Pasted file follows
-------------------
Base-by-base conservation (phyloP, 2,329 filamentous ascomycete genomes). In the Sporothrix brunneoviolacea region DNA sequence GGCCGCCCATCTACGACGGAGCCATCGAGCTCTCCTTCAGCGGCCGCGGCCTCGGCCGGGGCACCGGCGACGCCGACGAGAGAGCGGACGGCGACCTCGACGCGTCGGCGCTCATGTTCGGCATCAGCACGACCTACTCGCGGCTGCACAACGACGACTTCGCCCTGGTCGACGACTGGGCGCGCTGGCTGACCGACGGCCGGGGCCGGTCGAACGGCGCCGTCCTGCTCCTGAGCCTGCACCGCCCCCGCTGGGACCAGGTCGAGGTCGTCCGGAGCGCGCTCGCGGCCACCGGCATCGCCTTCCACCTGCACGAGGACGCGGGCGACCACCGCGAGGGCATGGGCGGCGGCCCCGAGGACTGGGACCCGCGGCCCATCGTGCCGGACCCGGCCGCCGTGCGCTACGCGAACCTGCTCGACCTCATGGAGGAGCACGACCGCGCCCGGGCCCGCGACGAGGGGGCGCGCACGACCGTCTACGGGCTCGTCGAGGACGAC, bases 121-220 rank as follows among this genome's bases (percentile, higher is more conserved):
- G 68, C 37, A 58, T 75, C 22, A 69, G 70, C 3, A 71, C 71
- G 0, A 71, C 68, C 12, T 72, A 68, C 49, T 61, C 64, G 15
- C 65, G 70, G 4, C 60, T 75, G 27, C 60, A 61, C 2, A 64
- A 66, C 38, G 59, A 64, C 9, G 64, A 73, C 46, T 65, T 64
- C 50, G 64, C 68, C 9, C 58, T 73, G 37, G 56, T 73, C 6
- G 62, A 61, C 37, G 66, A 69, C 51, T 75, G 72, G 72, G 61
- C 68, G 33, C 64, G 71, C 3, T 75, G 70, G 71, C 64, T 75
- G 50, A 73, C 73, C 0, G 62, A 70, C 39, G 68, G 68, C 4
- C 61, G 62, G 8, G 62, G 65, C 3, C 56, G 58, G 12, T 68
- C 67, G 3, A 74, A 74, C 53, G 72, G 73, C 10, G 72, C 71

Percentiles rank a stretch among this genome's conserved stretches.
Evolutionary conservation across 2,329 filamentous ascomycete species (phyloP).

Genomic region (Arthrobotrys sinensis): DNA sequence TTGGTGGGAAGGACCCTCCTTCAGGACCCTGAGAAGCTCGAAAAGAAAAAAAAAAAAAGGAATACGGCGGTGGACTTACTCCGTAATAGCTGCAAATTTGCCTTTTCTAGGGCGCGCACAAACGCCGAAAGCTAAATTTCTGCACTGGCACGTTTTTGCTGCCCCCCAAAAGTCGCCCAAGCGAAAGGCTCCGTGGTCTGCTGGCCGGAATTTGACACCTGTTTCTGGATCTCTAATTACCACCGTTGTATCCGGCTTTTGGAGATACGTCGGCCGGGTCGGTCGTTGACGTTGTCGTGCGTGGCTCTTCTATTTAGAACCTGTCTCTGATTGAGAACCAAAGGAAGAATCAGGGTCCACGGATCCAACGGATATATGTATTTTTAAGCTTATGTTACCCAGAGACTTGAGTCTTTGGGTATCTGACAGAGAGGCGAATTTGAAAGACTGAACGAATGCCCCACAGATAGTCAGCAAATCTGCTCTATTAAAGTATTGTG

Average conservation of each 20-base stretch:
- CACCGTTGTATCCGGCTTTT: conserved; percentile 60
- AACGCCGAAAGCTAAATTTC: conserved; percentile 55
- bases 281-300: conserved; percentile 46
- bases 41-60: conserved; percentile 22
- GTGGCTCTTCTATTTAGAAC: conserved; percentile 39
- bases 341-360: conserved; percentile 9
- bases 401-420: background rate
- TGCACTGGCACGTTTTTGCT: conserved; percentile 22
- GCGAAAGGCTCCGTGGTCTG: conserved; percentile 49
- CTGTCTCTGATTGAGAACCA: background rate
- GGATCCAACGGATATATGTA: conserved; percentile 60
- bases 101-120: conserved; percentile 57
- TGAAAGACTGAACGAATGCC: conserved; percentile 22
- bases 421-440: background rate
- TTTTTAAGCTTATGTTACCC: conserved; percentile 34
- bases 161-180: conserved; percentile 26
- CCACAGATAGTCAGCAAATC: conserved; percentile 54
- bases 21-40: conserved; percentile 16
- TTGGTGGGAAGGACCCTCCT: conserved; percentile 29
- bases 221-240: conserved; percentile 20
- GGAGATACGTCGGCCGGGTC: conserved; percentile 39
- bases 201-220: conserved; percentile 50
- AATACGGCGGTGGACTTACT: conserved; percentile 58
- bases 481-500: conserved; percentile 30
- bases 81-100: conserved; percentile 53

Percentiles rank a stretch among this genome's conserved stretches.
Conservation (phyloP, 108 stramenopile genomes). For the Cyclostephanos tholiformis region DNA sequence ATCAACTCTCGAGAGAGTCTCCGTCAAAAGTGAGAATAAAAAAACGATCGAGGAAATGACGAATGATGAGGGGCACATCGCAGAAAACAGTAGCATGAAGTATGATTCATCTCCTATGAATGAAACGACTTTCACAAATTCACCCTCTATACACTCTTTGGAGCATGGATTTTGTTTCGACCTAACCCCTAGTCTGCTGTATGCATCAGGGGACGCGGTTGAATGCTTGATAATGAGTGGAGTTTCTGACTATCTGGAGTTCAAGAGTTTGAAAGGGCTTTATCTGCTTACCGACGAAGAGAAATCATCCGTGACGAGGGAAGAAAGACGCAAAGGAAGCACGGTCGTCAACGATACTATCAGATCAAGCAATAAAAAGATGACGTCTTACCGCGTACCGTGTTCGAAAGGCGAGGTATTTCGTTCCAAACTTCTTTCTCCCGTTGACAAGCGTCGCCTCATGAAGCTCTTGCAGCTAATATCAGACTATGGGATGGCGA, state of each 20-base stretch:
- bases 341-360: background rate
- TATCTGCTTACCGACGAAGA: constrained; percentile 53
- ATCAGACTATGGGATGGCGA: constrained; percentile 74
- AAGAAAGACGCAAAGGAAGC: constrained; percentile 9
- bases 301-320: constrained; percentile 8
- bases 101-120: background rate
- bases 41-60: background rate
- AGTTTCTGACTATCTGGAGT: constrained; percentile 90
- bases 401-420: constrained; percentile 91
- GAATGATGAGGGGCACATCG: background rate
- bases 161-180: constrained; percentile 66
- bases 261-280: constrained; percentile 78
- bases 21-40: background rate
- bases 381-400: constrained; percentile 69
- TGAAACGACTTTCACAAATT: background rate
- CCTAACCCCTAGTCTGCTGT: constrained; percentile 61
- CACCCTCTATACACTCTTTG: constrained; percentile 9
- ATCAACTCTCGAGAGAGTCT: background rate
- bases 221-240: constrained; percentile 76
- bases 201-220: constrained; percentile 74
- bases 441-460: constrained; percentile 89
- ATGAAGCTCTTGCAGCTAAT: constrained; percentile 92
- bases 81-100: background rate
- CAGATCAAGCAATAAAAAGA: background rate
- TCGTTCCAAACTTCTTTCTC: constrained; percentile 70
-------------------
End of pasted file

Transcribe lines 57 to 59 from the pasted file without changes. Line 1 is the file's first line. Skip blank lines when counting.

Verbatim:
- TGAAACGACTTTCACAAATT: background rate
- CCTAACCCCTAGTCTGCTGT: constrained; percentile 61
- CACCCTCTATACACTCTTTG: constrained; percentile 9